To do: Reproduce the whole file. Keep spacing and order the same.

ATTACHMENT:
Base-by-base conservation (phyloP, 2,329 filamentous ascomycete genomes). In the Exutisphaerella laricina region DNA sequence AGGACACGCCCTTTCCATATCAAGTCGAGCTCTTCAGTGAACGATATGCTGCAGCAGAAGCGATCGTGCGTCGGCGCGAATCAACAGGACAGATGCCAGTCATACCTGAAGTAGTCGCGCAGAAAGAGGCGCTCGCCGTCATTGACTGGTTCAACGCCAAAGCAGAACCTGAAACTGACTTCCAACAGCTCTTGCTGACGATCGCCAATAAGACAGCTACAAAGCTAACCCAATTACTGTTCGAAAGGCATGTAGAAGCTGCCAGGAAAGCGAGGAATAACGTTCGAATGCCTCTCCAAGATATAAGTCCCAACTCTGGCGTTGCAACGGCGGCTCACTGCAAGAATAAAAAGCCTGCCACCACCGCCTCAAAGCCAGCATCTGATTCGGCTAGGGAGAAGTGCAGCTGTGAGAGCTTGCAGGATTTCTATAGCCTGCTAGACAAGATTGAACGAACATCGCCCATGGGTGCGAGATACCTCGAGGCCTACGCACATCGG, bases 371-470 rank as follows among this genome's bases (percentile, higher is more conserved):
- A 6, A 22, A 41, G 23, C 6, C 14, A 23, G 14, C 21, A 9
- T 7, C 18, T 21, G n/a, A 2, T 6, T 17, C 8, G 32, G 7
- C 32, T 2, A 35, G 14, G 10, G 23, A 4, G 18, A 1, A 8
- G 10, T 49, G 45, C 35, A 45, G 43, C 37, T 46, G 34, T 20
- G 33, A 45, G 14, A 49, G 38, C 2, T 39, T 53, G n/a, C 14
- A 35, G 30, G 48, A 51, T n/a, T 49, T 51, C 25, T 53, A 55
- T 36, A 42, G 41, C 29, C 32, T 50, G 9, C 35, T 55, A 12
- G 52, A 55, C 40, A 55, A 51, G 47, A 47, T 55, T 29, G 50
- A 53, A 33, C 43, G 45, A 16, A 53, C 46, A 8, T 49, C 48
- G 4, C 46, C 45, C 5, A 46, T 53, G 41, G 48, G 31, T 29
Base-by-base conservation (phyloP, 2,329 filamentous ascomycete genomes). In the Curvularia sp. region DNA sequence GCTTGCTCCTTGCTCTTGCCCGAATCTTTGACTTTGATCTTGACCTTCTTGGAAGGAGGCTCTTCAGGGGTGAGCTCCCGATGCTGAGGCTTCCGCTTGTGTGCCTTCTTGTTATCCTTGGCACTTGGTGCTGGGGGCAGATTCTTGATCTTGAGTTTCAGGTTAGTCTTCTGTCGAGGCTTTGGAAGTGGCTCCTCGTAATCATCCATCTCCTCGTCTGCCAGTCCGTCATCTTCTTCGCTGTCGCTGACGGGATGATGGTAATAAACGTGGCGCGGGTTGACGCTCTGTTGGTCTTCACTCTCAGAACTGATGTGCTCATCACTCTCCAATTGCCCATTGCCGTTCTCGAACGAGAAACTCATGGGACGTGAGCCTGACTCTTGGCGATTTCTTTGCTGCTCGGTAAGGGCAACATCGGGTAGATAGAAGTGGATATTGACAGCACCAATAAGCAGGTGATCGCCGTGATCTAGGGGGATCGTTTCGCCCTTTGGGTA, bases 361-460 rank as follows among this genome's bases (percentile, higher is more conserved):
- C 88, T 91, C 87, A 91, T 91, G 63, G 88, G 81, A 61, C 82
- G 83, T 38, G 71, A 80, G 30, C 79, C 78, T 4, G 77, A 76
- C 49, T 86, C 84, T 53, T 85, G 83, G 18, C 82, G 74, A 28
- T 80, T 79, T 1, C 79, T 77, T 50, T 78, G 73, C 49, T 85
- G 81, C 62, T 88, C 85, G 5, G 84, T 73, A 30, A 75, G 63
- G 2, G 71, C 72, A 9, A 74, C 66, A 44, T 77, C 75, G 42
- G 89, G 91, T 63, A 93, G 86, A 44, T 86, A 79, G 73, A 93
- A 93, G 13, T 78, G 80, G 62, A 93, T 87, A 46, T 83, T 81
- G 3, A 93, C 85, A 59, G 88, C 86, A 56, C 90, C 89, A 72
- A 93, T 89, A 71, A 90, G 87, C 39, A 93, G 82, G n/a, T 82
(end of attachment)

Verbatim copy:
Base-by-base conservation (phyloP, 2,329 filamentous ascomycete genomes). In the Exutisphaerella laricina region DNA sequence AGGACACGCCCTTTCCATATCAAGTCGAGCTCTTCAGTGAACGATATGCTGCAGCAGAAGCGATCGTGCGTCGGCGCGAATCAACAGGACAGATGCCAGTCATACCTGAAGTAGTCGCGCAGAAAGAGGCGCTCGCCGTCATTGACTGGTTCAACGCCAAAGCAGAACCTGAAACTGACTTCCAACAGCTCTTGCTGACGATCGCCAATAAGACAGCTACAAAGCTAACCCAATTACTGTTCGAAAGGCATGTAGAAGCTGCCAGGAAAGCGAGGAATAACGTTCGAATGCCTCTCCAAGATATAAGTCCCAACTCTGGCGTTGCAACGGCGGCTCACTGCAAGAATAAAAAGCCTGCCACCACCGCCTCAAAGCCAGCATCTGATTCGGCTAGGGAGAAGTGCAGCTGTGAGAGCTTGCAGGATTTCTATAGCCTGCTAGACAAGATTGAACGAACATCGCCCATGGGTGCGAGATACCTCGAGGCCTACGCACATCGG, bases 371-470 rank as follows among this genome's bases (percentile, higher is more conserved):
- A 6, A 22, A 41, G 23, C 6, C 14, A 23, G 14, C 21, A 9
- T 7, C 18, T 21, G n/a, A 2, T 6, T 17, C 8, G 32, G 7
- C 32, T 2, A 35, G 14, G 10, G 23, A 4, G 18, A 1, A 8
- G 10, T 49, G 45, C 35, A 45, G 43, C 37, T 46, G 34, T 20
- G 33, A 45, G 14, A 49, G 38, C 2, T 39, T 53, G n/a, C 14
- A 35, G 30, G 48, A 51, T n/a, T 49, T 51, C 25, T 53, A 55
- T 36, A 42, G 41, C 29, C 32, T 50, G 9, C 35, T 55, A 12
- G 52, A 55, C 40, A 55, A 51, G 47, A 47, T 55, T 29, G 50
- A 53, A 33, C 43, G 45, A 16, A 53, C 46, A 8, T 49, C 48
- G 4, C 46, C 45, C 5, A 46, T 53, G 41, G 48, G 31, T 29
Base-by-base conservation (phyloP, 2,329 filamentous ascomycete genomes). In the Curvularia sp. region DNA sequence GCTTGCTCCTTGCTCTTGCCCGAATCTTTGACTTTGATCTTGACCTTCTTGGAAGGAGGCTCTTCAGGGGTGAGCTCCCGATGCTGAGGCTTCCGCTTGTGTGCCTTCTTGTTATCCTTGGCACTTGGTGCTGGGGGCAGATTCTTGATCTTGAGTTTCAGGTTAGTCTTCTGTCGAGGCTTTGGAAGTGGCTCCTCGTAATCATCCATCTCCTCGTCTGCCAGTCCGTCATCTTCTTCGCTGTCGCTGACGGGATGATGGTAATAAACGTGGCGCGGGTTGACGCTCTGTTGGTCTTCACTCTCAGAACTGATGTGCTCATCACTCTCCAATTGCCCATTGCCGTTCTCGAACGAGAAACTCATGGGACGTGAGCCTGACTCTTGGCGATTTCTTTGCTGCTCGGTAAGGGCAACATCGGGTAGATAGAAGTGGATATTGACAGCACCAATAAGCAGGTGATCGCCGTGATCTAGGGGGATCGTTTCGCCCTTTGGGTA, bases 361-460 rank as follows among this genome's bases (percentile, higher is more conserved):
- C 88, T 91, C 87, A 91, T 91, G 63, G 88, G 81, A 61, C 82
- G 83, T 38, G 71, A 80, G 30, C 79, C 78, T 4, G 77, A 76
- C 49, T 86, C 84, T 53, T 85, G 83, G 18, C 82, G 74, A 28
- T 80, T 79, T 1, C 79, T 77, T 50, T 78, G 73, C 49, T 85
- G 81, C 62, T 88, C 85, G 5, G 84, T 73, A 30, A 75, G 63
- G 2, G 71, C 72, A 9, A 74, C 66, A 44, T 77, C 75, G 42
- G 89, G 91, T 63, A 93, G 86, A 44, T 86, A 79, G 73, A 93
- A 93, G 13, T 78, G 80, G 62, A 93, T 87, A 46, T 83, T 81
- G 3, A 93, C 85, A 59, G 88, C 86, A 56, C 90, C 89, A 72
- A 93, T 89, A 71, A 90, G 87, C 39, A 93, G 82, G n/a, T 82